Although neither the parties nor the court disputed that the involuntary petition in Murray met the minimum filing requirements under section 303 of the Bankruptcy Code – which permits an involuntary filing by a single creditor when the debtor has fewer than 12 creditors – the fact that the petitioning creditor law firm was Mr. Murray’s only creditor presented the Court with the purest form of the archetypal “two-party dispute,” which often serves as the key factor in determining whether “cause” exists for the dismissal of a bankruptcy case, including on the basis that the case was filed in “bad faith.”  With the law firm admittedly having commenced the case in order to enhance its rights against Mr. Murray (or, as was suggested by Murray, to obtain leverage in long-stalled negotiations), the court concluded that “whether for ‘bad faith filing,’ or merely unenumerated cause, the petition must be, and is, dismissed for cause” under section 707(a) of the Bankruptcy Code, because the “bankruptcy court cannot properly be employed as a rented battlefield, to achieve ends for which it never was intended, and as a collection mechanism ….”  The court neatly summed up its analysis as follows:

Here—where the filing arises solely from a two-party dispute; the bankruptcy case was filed solely as a judgment enforcement mechanism; the filing has been made solely to achieve a result unavailable under nonbankruptcy law; where there are no other creditors’ needs and concerns to protect; and where there are no other bankruptcy goals to achieve—the Court will not countenance misuse of the bankruptcy system in this way.

Then, characterizing the actions of the law firm as “an inappropriate invocation—and exploitation—of the bankruptcy system,” the court delivered its scalding verdict:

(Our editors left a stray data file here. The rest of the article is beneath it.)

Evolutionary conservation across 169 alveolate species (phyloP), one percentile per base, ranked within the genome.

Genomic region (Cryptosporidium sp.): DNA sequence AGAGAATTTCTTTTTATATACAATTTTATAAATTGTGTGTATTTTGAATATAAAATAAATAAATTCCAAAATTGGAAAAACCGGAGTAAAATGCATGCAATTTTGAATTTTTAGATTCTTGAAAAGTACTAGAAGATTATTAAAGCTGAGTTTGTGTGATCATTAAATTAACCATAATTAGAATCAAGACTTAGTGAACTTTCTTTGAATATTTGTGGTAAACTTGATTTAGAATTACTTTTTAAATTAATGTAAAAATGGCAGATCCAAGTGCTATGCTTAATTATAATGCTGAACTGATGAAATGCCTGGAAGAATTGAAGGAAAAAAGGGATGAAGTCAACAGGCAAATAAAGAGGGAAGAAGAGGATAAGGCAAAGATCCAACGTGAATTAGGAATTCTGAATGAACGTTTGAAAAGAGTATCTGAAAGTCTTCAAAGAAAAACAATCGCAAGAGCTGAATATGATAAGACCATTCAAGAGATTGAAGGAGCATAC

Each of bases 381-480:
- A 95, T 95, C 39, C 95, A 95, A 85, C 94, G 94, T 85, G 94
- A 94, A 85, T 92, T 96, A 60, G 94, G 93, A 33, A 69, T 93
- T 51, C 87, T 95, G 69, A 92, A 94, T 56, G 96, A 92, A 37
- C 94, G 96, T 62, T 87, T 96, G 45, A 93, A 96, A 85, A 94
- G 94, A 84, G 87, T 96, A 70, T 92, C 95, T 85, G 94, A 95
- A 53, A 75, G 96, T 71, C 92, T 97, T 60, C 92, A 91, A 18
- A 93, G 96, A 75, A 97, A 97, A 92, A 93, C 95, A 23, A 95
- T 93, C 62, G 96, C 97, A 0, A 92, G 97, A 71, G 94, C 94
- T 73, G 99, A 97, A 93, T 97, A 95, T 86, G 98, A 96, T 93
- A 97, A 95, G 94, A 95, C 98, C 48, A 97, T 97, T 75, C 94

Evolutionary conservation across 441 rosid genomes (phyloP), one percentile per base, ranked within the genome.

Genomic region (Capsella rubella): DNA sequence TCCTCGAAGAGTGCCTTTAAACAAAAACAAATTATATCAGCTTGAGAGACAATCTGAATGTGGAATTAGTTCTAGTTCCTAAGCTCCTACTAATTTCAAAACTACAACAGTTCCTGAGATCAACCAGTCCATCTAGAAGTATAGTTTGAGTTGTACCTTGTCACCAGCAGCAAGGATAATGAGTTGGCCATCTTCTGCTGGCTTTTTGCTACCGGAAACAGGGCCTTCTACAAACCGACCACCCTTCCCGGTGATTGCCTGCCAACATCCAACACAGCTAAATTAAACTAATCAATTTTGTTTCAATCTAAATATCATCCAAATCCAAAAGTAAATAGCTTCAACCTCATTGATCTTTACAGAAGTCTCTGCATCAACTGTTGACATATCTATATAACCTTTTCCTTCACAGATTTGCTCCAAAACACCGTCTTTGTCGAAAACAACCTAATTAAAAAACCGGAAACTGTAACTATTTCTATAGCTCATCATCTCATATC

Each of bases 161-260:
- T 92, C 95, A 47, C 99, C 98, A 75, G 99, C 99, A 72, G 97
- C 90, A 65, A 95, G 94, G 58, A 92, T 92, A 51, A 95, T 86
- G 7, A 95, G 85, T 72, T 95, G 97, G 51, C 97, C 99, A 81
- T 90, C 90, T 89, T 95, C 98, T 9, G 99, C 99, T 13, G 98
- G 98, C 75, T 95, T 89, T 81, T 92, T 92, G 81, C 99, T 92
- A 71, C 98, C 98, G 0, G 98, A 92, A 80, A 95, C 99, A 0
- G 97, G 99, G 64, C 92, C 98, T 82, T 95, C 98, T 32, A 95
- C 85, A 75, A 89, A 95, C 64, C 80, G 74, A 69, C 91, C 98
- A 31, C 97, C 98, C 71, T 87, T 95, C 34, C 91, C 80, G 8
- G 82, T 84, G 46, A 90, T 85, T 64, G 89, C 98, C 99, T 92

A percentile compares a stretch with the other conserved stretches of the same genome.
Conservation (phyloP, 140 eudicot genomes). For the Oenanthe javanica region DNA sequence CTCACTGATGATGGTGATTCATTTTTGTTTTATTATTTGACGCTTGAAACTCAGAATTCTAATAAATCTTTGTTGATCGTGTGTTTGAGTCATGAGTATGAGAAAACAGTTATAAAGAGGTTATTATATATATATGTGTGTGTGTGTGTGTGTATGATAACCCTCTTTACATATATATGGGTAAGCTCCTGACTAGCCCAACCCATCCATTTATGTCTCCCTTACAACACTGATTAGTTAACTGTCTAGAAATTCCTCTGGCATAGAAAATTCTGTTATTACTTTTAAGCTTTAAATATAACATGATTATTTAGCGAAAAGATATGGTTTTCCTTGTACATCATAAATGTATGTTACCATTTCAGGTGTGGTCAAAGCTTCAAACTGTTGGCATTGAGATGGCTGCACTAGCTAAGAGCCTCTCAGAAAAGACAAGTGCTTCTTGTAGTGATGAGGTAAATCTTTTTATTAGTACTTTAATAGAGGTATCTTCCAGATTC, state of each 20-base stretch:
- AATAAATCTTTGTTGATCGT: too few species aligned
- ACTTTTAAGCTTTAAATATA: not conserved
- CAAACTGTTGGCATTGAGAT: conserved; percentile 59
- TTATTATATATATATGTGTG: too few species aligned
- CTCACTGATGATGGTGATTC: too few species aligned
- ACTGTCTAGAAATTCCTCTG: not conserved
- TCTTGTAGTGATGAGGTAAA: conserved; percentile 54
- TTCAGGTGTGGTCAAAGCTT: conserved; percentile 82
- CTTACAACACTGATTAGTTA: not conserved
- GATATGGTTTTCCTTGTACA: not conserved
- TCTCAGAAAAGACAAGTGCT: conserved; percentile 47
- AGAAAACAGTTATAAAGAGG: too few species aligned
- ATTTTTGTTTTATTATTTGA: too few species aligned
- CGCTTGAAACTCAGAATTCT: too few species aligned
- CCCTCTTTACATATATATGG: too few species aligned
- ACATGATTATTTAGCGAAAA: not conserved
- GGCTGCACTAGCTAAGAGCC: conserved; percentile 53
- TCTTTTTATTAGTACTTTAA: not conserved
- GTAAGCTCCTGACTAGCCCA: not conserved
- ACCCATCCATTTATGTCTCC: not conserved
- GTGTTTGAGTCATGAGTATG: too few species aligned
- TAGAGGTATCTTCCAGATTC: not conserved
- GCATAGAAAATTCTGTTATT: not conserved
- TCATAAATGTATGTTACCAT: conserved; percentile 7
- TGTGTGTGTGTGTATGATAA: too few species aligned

What the Law Firm doesn’t understand, or disregards, is that just as “[t]he bankruptcy court is not a collection agency,” bankruptcy is not a judgment enforcement device. Bankruptcy is a collective remedy, with the original purpose—which continues to this day—to address the needs and concerns of creditors with competing demands to debtors’ limited assets, and with the understandable desire that the debtor’s assets not go to the swiftest, or the most aggressive, of them.

This bankruptcy case has no raison d’être. The sole purpose for this filing is the desire of the debtor’s only creditor to use bankruptcy as a judgment enforcement device—and to secure a debt collection remedy that is more potent in bankruptcy than the equivalent right under nonbankruptcy law. That falls far short of a reason for commencing a process intended for the benefit of many creditors, not a single one, and for achieving other goals, none of which would be accomplished here.

The Murray case serves as a stark warning that if an involuntary petition arises solely out of a two-party dispute and is used as a “judgment enforcement device,” it will likely be dismissed.  Moreover, as noted above, if the filing was determined to have been made in bad faith, the creditor may be subject to any damages proximately caused by such filing, or even punitive damages.  In Murray, the petitioner – perhaps miraculously – escaped with a mere dismissal of the case and no sanctions because the parties elected to proceed on a non-evidentiary basis and the court determined that it had an insufficient factual record before it in order to award sanctions.  Nevertheless, while involuntary bankruptcies constitute less than 1/10 of 1% of all bankruptcy cases that are filed, the Murray decision will likely cause even that small percentage to shrink.